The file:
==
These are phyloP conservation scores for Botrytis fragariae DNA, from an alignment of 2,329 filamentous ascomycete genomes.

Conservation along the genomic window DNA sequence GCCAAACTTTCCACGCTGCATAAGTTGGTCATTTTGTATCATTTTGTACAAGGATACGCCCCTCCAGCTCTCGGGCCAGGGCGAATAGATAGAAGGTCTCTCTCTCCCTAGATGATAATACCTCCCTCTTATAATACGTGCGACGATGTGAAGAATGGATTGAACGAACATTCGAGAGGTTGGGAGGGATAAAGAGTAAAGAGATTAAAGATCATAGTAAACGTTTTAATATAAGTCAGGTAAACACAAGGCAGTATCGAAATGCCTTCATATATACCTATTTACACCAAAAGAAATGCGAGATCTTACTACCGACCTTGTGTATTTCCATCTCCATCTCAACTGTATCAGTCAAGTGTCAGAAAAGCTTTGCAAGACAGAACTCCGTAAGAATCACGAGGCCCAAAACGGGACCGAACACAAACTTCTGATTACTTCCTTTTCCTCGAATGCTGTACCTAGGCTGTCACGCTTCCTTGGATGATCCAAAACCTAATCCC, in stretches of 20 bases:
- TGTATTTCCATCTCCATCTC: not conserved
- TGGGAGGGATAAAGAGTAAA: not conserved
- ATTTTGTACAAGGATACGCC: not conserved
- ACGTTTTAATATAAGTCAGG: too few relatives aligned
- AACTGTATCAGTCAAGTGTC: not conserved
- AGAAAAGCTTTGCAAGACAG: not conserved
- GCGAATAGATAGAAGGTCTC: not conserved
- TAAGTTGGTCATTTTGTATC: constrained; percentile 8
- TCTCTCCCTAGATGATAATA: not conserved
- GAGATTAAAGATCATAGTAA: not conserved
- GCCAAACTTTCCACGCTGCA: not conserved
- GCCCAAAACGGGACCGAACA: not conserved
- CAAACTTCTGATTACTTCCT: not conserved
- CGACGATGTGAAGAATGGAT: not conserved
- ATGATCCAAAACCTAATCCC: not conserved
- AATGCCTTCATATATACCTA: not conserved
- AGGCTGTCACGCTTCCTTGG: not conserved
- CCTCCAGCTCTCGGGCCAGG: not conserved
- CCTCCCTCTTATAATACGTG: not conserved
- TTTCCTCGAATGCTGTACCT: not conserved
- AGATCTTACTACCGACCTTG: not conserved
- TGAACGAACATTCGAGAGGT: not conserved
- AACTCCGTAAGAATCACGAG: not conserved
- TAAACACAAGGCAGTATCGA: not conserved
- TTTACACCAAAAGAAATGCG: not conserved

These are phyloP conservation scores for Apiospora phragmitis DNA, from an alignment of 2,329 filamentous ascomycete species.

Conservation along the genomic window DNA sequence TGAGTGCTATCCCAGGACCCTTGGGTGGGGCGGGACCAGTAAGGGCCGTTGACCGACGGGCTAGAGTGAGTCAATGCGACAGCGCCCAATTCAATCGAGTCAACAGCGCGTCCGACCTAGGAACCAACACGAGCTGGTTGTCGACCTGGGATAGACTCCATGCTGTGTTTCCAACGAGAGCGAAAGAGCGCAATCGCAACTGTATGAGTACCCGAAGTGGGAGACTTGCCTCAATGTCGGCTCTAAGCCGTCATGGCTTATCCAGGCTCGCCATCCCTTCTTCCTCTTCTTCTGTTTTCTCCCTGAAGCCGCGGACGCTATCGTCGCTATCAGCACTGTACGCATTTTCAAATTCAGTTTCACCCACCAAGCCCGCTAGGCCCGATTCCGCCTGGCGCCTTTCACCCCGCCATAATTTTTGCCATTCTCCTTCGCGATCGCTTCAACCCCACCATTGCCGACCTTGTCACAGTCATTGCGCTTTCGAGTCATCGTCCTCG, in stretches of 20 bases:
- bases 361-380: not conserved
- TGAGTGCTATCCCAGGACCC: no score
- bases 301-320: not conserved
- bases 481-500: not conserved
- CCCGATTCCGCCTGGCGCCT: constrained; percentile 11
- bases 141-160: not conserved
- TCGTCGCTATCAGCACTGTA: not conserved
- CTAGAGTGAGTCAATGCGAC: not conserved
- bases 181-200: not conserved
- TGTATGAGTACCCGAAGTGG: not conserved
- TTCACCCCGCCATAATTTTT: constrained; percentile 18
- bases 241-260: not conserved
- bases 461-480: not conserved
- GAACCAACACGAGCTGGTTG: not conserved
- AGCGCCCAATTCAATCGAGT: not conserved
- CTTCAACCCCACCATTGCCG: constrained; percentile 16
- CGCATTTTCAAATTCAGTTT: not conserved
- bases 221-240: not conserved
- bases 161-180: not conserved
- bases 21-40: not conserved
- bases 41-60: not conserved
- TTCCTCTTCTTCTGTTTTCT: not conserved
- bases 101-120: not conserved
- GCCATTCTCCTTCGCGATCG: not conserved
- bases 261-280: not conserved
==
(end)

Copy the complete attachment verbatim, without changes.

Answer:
These are phyloP conservation scores for Botrytis fragariae DNA, from an alignment of 2,329 filamentous ascomycete genomes.

Conservation along the genomic window DNA sequence GCCAAACTTTCCACGCTGCATAAGTTGGTCATTTTGTATCATTTTGTACAAGGATACGCCCCTCCAGCTCTCGGGCCAGGGCGAATAGATAGAAGGTCTCTCTCTCCCTAGATGATAATACCTCCCTCTTATAATACGTGCGACGATGTGAAGAATGGATTGAACGAACATTCGAGAGGTTGGGAGGGATAAAGAGTAAAGAGATTAAAGATCATAGTAAACGTTTTAATATAAGTCAGGTAAACACAAGGCAGTATCGAAATGCCTTCATATATACCTATTTACACCAAAAGAAATGCGAGATCTTACTACCGACCTTGTGTATTTCCATCTCCATCTCAACTGTATCAGTCAAGTGTCAGAAAAGCTTTGCAAGACAGAACTCCGTAAGAATCACGAGGCCCAAAACGGGACCGAACACAAACTTCTGATTACTTCCTTTTCCTCGAATGCTGTACCTAGGCTGTCACGCTTCCTTGGATGATCCAAAACCTAATCCC, in stretches of 20 bases:
- TGTATTTCCATCTCCATCTC: not conserved
- TGGGAGGGATAAAGAGTAAA: not conserved
- ATTTTGTACAAGGATACGCC: not conserved
- ACGTTTTAATATAAGTCAGG: too few relatives aligned
- AACTGTATCAGTCAAGTGTC: not conserved
- AGAAAAGCTTTGCAAGACAG: not conserved
- GCGAATAGATAGAAGGTCTC: not conserved
- TAAGTTGGTCATTTTGTATC: constrained; percentile 8
- TCTCTCCCTAGATGATAATA: not conserved
- GAGATTAAAGATCATAGTAA: not conserved
- GCCAAACTTTCCACGCTGCA: not conserved
- GCCCAAAACGGGACCGAACA: not conserved
- CAAACTTCTGATTACTTCCT: not conserved
- CGACGATGTGAAGAATGGAT: not conserved
- ATGATCCAAAACCTAATCCC: not conserved
- AATGCCTTCATATATACCTA: not conserved
- AGGCTGTCACGCTTCCTTGG: not conserved
- CCTCCAGCTCTCGGGCCAGG: not conserved
- CCTCCCTCTTATAATACGTG: not conserved
- TTTCCTCGAATGCTGTACCT: not conserved
- AGATCTTACTACCGACCTTG: not conserved
- TGAACGAACATTCGAGAGGT: not conserved
- AACTCCGTAAGAATCACGAG: not conserved
- TAAACACAAGGCAGTATCGA: not conserved
- TTTACACCAAAAGAAATGCG: not conserved

These are phyloP conservation scores for Apiospora phragmitis DNA, from an alignment of 2,329 filamentous ascomycete species.

Conservation along the genomic window DNA sequence TGAGTGCTATCCCAGGACCCTTGGGTGGGGCGGGACCAGTAAGGGCCGTTGACCGACGGGCTAGAGTGAGTCAATGCGACAGCGCCCAATTCAATCGAGTCAACAGCGCGTCCGACCTAGGAACCAACACGAGCTGGTTGTCGACCTGGGATAGACTCCATGCTGTGTTTCCAACGAGAGCGAAAGAGCGCAATCGCAACTGTATGAGTACCCGAAGTGGGAGACTTGCCTCAATGTCGGCTCTAAGCCGTCATGGCTTATCCAGGCTCGCCATCCCTTCTTCCTCTTCTTCTGTTTTCTCCCTGAAGCCGCGGACGCTATCGTCGCTATCAGCACTGTACGCATTTTCAAATTCAGTTTCACCCACCAAGCCCGCTAGGCCCGATTCCGCCTGGCGCCTTTCACCCCGCCATAATTTTTGCCATTCTCCTTCGCGATCGCTTCAACCCCACCATTGCCGACCTTGTCACAGTCATTGCGCTTTCGAGTCATCGTCCTCG, in stretches of 20 bases:
- bases 361-380: not conserved
- TGAGTGCTATCCCAGGACCC: no score
- bases 301-320: not conserved
- bases 481-500: not conserved
- CCCGATTCCGCCTGGCGCCT: constrained; percentile 11
- bases 141-160: not conserved
- TCGTCGCTATCAGCACTGTA: not conserved
- CTAGAGTGAGTCAATGCGAC: not conserved
- bases 181-200: not conserved
- TGTATGAGTACCCGAAGTGG: not conserved
- TTCACCCCGCCATAATTTTT: constrained; percentile 18
- bases 241-260: not conserved
- bases 461-480: not conserved
- GAACCAACACGAGCTGGTTG: not conserved
- AGCGCCCAATTCAATCGAGT: not conserved
- CTTCAACCCCACCATTGCCG: constrained; percentile 16
- CGCATTTTCAAATTCAGTTT: not conserved
- bases 221-240: not conserved
- bases 161-180: not conserved
- bases 21-40: not conserved
- bases 41-60: not conserved
- TTCCTCTTCTTCTGTTTTCT: not conserved
- bases 101-120: not conserved
- GCCATTCTCCTTCGCGATCG: not conserved
- bases 261-280: not conserved